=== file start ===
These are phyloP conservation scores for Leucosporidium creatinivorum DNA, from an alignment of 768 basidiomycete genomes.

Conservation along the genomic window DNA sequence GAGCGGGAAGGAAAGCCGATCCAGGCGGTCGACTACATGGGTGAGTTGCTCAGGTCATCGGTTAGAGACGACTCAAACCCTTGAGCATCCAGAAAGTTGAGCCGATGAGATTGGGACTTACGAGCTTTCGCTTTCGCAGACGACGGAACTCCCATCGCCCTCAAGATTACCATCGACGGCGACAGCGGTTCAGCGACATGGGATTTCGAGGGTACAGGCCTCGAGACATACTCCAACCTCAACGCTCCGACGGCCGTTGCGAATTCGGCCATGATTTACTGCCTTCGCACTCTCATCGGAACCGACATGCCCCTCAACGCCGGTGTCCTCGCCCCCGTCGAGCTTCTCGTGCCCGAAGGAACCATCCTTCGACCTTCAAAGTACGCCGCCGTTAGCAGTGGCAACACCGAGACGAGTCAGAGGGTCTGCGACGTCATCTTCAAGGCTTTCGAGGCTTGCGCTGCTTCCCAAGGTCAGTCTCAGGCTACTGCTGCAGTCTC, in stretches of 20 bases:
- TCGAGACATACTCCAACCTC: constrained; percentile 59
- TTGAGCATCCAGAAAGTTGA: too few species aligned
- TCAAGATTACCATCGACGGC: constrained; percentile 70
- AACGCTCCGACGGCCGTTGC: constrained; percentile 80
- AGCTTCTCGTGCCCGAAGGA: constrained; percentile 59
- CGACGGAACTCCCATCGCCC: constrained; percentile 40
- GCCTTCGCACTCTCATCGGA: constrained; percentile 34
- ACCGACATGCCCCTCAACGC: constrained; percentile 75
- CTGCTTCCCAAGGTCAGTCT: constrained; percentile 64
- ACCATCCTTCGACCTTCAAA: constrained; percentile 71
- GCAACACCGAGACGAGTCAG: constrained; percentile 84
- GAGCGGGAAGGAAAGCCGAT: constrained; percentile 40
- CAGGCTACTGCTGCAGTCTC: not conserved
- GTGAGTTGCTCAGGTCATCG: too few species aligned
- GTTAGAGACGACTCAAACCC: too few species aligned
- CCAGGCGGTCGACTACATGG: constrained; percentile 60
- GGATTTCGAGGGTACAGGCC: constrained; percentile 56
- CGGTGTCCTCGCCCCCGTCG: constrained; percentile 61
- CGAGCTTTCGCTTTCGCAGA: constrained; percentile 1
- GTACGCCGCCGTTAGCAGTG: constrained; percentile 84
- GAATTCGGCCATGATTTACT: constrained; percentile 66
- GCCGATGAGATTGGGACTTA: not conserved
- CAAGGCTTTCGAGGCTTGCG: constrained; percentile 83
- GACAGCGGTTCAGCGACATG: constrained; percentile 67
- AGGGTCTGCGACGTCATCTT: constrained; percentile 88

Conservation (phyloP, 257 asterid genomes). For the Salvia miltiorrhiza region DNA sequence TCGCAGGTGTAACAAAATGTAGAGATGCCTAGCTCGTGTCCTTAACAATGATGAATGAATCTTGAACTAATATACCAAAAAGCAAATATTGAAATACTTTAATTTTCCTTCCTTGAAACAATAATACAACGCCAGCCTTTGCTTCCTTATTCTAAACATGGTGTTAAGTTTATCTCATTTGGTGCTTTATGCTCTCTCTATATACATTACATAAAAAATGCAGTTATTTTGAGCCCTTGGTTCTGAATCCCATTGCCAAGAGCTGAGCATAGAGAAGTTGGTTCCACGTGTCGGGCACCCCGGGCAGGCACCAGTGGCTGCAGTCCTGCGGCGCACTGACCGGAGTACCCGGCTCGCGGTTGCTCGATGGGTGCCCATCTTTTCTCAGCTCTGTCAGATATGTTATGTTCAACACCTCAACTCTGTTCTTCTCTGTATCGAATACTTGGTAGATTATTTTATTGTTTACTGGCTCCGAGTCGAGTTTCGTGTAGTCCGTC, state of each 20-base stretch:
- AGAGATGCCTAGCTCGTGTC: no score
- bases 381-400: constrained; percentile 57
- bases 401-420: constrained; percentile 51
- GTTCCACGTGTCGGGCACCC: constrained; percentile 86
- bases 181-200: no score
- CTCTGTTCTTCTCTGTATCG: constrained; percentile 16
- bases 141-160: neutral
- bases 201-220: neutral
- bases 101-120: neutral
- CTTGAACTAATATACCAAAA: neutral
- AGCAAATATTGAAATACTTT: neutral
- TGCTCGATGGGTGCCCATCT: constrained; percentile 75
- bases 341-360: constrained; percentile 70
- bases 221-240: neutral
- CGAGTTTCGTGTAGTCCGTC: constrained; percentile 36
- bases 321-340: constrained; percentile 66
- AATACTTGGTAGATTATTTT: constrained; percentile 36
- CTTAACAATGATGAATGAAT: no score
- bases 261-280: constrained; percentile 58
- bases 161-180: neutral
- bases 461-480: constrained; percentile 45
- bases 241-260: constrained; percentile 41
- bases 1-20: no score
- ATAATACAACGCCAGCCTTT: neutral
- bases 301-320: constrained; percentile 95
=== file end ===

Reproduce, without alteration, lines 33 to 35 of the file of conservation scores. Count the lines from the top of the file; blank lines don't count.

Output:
- bases 181-200: no score
- CTCTGTTCTTCTCTGTATCG: constrained; percentile 16
- bases 141-160: neutral